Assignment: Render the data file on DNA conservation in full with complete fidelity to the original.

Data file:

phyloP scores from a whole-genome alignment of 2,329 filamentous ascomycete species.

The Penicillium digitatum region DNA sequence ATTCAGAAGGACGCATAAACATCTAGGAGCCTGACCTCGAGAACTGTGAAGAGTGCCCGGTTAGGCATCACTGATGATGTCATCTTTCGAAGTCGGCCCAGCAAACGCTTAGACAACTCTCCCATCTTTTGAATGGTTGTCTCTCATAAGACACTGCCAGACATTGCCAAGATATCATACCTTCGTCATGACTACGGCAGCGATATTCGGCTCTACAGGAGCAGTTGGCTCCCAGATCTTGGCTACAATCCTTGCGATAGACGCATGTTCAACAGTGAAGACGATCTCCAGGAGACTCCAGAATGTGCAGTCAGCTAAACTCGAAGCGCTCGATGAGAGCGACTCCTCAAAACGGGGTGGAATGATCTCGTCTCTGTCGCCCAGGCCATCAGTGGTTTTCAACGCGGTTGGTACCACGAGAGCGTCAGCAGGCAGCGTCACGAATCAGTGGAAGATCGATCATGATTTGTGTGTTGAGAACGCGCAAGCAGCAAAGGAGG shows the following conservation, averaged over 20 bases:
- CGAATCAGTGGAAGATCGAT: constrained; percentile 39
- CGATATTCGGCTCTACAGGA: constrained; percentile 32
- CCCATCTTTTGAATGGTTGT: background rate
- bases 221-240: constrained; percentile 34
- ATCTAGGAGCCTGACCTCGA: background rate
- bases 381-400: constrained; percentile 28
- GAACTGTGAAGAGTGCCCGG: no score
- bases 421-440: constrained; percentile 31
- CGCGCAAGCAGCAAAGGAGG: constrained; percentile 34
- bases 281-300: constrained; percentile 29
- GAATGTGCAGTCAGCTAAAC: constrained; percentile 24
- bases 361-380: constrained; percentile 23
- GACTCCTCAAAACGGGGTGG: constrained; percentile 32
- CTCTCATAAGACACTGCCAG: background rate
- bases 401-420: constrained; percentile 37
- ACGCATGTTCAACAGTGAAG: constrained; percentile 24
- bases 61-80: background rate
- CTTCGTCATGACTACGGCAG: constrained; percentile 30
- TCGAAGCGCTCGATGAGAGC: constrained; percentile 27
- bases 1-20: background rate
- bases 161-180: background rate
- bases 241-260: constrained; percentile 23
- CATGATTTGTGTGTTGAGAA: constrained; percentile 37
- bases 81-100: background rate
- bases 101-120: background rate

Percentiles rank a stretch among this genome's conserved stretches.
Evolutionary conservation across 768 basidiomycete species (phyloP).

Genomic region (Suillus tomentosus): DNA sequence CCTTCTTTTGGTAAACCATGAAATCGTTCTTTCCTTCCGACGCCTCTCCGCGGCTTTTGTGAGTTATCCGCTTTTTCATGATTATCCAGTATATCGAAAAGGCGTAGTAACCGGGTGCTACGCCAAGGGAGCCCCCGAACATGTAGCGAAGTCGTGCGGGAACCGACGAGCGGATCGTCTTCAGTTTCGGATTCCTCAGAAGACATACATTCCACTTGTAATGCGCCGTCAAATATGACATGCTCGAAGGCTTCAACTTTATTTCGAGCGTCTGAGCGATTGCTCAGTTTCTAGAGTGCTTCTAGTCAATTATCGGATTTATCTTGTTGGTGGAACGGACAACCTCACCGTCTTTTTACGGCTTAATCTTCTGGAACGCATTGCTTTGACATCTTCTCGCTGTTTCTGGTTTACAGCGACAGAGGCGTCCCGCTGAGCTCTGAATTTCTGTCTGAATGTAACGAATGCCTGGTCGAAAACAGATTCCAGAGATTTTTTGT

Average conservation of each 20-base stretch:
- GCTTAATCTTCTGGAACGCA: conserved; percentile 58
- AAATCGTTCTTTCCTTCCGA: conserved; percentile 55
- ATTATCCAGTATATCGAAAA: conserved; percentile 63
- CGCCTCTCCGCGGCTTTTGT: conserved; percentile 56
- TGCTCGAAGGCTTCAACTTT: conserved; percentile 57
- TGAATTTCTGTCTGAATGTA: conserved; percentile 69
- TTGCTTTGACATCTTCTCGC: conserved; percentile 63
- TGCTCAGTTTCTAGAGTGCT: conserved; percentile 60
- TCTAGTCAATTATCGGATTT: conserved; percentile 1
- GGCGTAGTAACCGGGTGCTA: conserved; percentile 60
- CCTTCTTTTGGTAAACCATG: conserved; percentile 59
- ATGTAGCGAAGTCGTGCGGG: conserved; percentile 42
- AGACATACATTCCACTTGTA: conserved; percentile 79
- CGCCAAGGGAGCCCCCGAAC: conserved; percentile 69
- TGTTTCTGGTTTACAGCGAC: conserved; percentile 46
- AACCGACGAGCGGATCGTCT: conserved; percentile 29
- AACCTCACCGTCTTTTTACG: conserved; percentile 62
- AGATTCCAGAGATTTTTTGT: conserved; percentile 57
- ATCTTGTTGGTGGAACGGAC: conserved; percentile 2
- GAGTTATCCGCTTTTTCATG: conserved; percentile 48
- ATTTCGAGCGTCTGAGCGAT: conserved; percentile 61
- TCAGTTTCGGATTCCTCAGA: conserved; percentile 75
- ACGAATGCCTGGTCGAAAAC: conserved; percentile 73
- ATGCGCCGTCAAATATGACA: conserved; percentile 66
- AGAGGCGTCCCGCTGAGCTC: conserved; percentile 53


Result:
phyloP scores from a whole-genome alignment of 2,329 filamentous ascomycete species.

The Penicillium digitatum region DNA sequence ATTCAGAAGGACGCATAAACATCTAGGAGCCTGACCTCGAGAACTGTGAAGAGTGCCCGGTTAGGCATCACTGATGATGTCATCTTTCGAAGTCGGCCCAGCAAACGCTTAGACAACTCTCCCATCTTTTGAATGGTTGTCTCTCATAAGACACTGCCAGACATTGCCAAGATATCATACCTTCGTCATGACTACGGCAGCGATATTCGGCTCTACAGGAGCAGTTGGCTCCCAGATCTTGGCTACAATCCTTGCGATAGACGCATGTTCAACAGTGAAGACGATCTCCAGGAGACTCCAGAATGTGCAGTCAGCTAAACTCGAAGCGCTCGATGAGAGCGACTCCTCAAAACGGGGTGGAATGATCTCGTCTCTGTCGCCCAGGCCATCAGTGGTTTTCAACGCGGTTGGTACCACGAGAGCGTCAGCAGGCAGCGTCACGAATCAGTGGAAGATCGATCATGATTTGTGTGTTGAGAACGCGCAAGCAGCAAAGGAGG shows the following conservation, averaged over 20 bases:
- CGAATCAGTGGAAGATCGAT: constrained; percentile 39
- CGATATTCGGCTCTACAGGA: constrained; percentile 32
- CCCATCTTTTGAATGGTTGT: background rate
- bases 221-240: constrained; percentile 34
- ATCTAGGAGCCTGACCTCGA: background rate
- bases 381-400: constrained; percentile 28
- GAACTGTGAAGAGTGCCCGG: no score
- bases 421-440: constrained; percentile 31
- CGCGCAAGCAGCAAAGGAGG: constrained; percentile 34
- bases 281-300: constrained; percentile 29
- GAATGTGCAGTCAGCTAAAC: constrained; percentile 24
- bases 361-380: constrained; percentile 23
- GACTCCTCAAAACGGGGTGG: constrained; percentile 32
- CTCTCATAAGACACTGCCAG: background rate
- bases 401-420: constrained; percentile 37
- ACGCATGTTCAACAGTGAAG: constrained; percentile 24
- bases 61-80: background rate
- CTTCGTCATGACTACGGCAG: constrained; percentile 30
- TCGAAGCGCTCGATGAGAGC: constrained; percentile 27
- bases 1-20: background rate
- bases 161-180: background rate
- bases 241-260: constrained; percentile 23
- CATGATTTGTGTGTTGAGAA: constrained; percentile 37
- bases 81-100: background rate
- bases 101-120: background rate

Percentiles rank a stretch among this genome's conserved stretches.
Evolutionary conservation across 768 basidiomycete species (phyloP).

Genomic region (Suillus tomentosus): DNA sequence CCTTCTTTTGGTAAACCATGAAATCGTTCTTTCCTTCCGACGCCTCTCCGCGGCTTTTGTGAGTTATCCGCTTTTTCATGATTATCCAGTATATCGAAAAGGCGTAGTAACCGGGTGCTACGCCAAGGGAGCCCCCGAACATGTAGCGAAGTCGTGCGGGAACCGACGAGCGGATCGTCTTCAGTTTCGGATTCCTCAGAAGACATACATTCCACTTGTAATGCGCCGTCAAATATGACATGCTCGAAGGCTTCAACTTTATTTCGAGCGTCTGAGCGATTGCTCAGTTTCTAGAGTGCTTCTAGTCAATTATCGGATTTATCTTGTTGGTGGAACGGACAACCTCACCGTCTTTTTACGGCTTAATCTTCTGGAACGCATTGCTTTGACATCTTCTCGCTGTTTCTGGTTTACAGCGACAGAGGCGTCCCGCTGAGCTCTGAATTTCTGTCTGAATGTAACGAATGCCTGGTCGAAAACAGATTCCAGAGATTTTTTGT

Average conservation of each 20-base stretch:
- GCTTAATCTTCTGGAACGCA: conserved; percentile 58
- AAATCGTTCTTTCCTTCCGA: conserved; percentile 55
- ATTATCCAGTATATCGAAAA: conserved; percentile 63
- CGCCTCTCCGCGGCTTTTGT: conserved; percentile 56
- TGCTCGAAGGCTTCAACTTT: conserved; percentile 57
- TGAATTTCTGTCTGAATGTA: conserved; percentile 69
- TTGCTTTGACATCTTCTCGC: conserved; percentile 63
- TGCTCAGTTTCTAGAGTGCT: conserved; percentile 60
- TCTAGTCAATTATCGGATTT: conserved; percentile 1
- GGCGTAGTAACCGGGTGCTA: conserved; percentile 60
- CCTTCTTTTGGTAAACCATG: conserved; percentile 59
- ATGTAGCGAAGTCGTGCGGG: conserved; percentile 42
- AGACATACATTCCACTTGTA: conserved; percentile 79
- CGCCAAGGGAGCCCCCGAAC: conserved; percentile 69
- TGTTTCTGGTTTACAGCGAC: conserved; percentile 46
- AACCGACGAGCGGATCGTCT: conserved; percentile 29
- AACCTCACCGTCTTTTTACG: conserved; percentile 62
- AGATTCCAGAGATTTTTTGT: conserved; percentile 57
- ATCTTGTTGGTGGAACGGAC: conserved; percentile 2
- GAGTTATCCGCTTTTTCATG: conserved; percentile 48
- ATTTCGAGCGTCTGAGCGAT: conserved; percentile 61
- TCAGTTTCGGATTCCTCAGA: conserved; percentile 75
- ACGAATGCCTGGTCGAAAAC: conserved; percentile 73
- ATGCGCCGTCAAATATGACA: conserved; percentile 66
- AGAGGCGTCCCGCTGAGCTC: conserved; percentile 53